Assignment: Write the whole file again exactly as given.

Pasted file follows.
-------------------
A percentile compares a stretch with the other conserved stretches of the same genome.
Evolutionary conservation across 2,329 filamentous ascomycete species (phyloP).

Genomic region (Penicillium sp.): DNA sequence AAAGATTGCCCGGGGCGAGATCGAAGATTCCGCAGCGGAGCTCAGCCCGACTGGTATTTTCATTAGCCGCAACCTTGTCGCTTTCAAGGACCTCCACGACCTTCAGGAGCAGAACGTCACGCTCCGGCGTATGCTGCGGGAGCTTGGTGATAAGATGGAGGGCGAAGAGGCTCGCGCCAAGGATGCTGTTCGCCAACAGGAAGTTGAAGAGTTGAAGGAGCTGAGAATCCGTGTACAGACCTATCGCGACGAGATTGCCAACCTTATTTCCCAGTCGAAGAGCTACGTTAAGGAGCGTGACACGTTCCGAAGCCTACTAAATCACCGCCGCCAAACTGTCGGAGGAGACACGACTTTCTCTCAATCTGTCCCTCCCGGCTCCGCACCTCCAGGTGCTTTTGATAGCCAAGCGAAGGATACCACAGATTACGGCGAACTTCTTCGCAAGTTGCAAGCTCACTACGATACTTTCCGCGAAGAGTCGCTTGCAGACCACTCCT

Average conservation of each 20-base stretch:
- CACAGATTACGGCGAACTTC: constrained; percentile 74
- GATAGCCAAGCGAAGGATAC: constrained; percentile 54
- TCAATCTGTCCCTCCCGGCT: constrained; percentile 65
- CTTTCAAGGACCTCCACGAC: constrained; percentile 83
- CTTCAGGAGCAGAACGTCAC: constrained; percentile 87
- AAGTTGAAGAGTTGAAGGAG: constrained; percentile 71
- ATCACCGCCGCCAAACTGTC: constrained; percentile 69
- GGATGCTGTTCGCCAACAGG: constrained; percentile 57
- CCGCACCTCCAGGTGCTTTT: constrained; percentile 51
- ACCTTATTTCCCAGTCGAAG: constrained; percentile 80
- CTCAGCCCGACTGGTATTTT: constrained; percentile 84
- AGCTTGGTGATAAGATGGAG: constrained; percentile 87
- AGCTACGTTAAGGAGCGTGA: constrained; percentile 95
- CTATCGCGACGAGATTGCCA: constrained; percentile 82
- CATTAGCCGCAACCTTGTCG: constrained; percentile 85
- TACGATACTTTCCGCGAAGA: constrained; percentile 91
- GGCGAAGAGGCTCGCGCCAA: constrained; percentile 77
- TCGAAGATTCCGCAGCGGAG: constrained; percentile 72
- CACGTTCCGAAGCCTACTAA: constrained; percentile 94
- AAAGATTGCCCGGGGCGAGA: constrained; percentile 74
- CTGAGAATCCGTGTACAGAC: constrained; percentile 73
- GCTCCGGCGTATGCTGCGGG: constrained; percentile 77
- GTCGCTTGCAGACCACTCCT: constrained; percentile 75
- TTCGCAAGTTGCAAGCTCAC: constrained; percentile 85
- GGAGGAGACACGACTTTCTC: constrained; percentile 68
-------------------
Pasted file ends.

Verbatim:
A percentile compares a stretch with the other conserved stretches of the same genome.
Evolutionary conservation across 2,329 filamentous ascomycete species (phyloP).

Genomic region (Penicillium sp.): DNA sequence AAAGATTGCCCGGGGCGAGATCGAAGATTCCGCAGCGGAGCTCAGCCCGACTGGTATTTTCATTAGCCGCAACCTTGTCGCTTTCAAGGACCTCCACGACCTTCAGGAGCAGAACGTCACGCTCCGGCGTATGCTGCGGGAGCTTGGTGATAAGATGGAGGGCGAAGAGGCTCGCGCCAAGGATGCTGTTCGCCAACAGGAAGTTGAAGAGTTGAAGGAGCTGAGAATCCGTGTACAGACCTATCGCGACGAGATTGCCAACCTTATTTCCCAGTCGAAGAGCTACGTTAAGGAGCGTGACACGTTCCGAAGCCTACTAAATCACCGCCGCCAAACTGTCGGAGGAGACACGACTTTCTCTCAATCTGTCCCTCCCGGCTCCGCACCTCCAGGTGCTTTTGATAGCCAAGCGAAGGATACCACAGATTACGGCGAACTTCTTCGCAAGTTGCAAGCTCACTACGATACTTTCCGCGAAGAGTCGCTTGCAGACCACTCCT

Average conservation of each 20-base stretch:
- CACAGATTACGGCGAACTTC: constrained; percentile 74
- GATAGCCAAGCGAAGGATAC: constrained; percentile 54
- TCAATCTGTCCCTCCCGGCT: constrained; percentile 65
- CTTTCAAGGACCTCCACGAC: constrained; percentile 83
- CTTCAGGAGCAGAACGTCAC: constrained; percentile 87
- AAGTTGAAGAGTTGAAGGAG: constrained; percentile 71
- ATCACCGCCGCCAAACTGTC: constrained; percentile 69
- GGATGCTGTTCGCCAACAGG: constrained; percentile 57
- CCGCACCTCCAGGTGCTTTT: constrained; percentile 51
- ACCTTATTTCCCAGTCGAAG: constrained; percentile 80
- CTCAGCCCGACTGGTATTTT: constrained; percentile 84
- AGCTTGGTGATAAGATGGAG: constrained; percentile 87
- AGCTACGTTAAGGAGCGTGA: constrained; percentile 95
- CTATCGCGACGAGATTGCCA: constrained; percentile 82
- CATTAGCCGCAACCTTGTCG: constrained; percentile 85
- TACGATACTTTCCGCGAAGA: constrained; percentile 91
- GGCGAAGAGGCTCGCGCCAA: constrained; percentile 77
- TCGAAGATTCCGCAGCGGAG: constrained; percentile 72
- CACGTTCCGAAGCCTACTAA: constrained; percentile 94
- AAAGATTGCCCGGGGCGAGA: constrained; percentile 74
- CTGAGAATCCGTGTACAGAC: constrained; percentile 73
- GCTCCGGCGTATGCTGCGGG: constrained; percentile 77
- GTCGCTTGCAGACCACTCCT: constrained; percentile 75
- TTCGCAAGTTGCAAGCTCAC: constrained; percentile 85
- GGAGGAGACACGACTTTCTC: constrained; percentile 68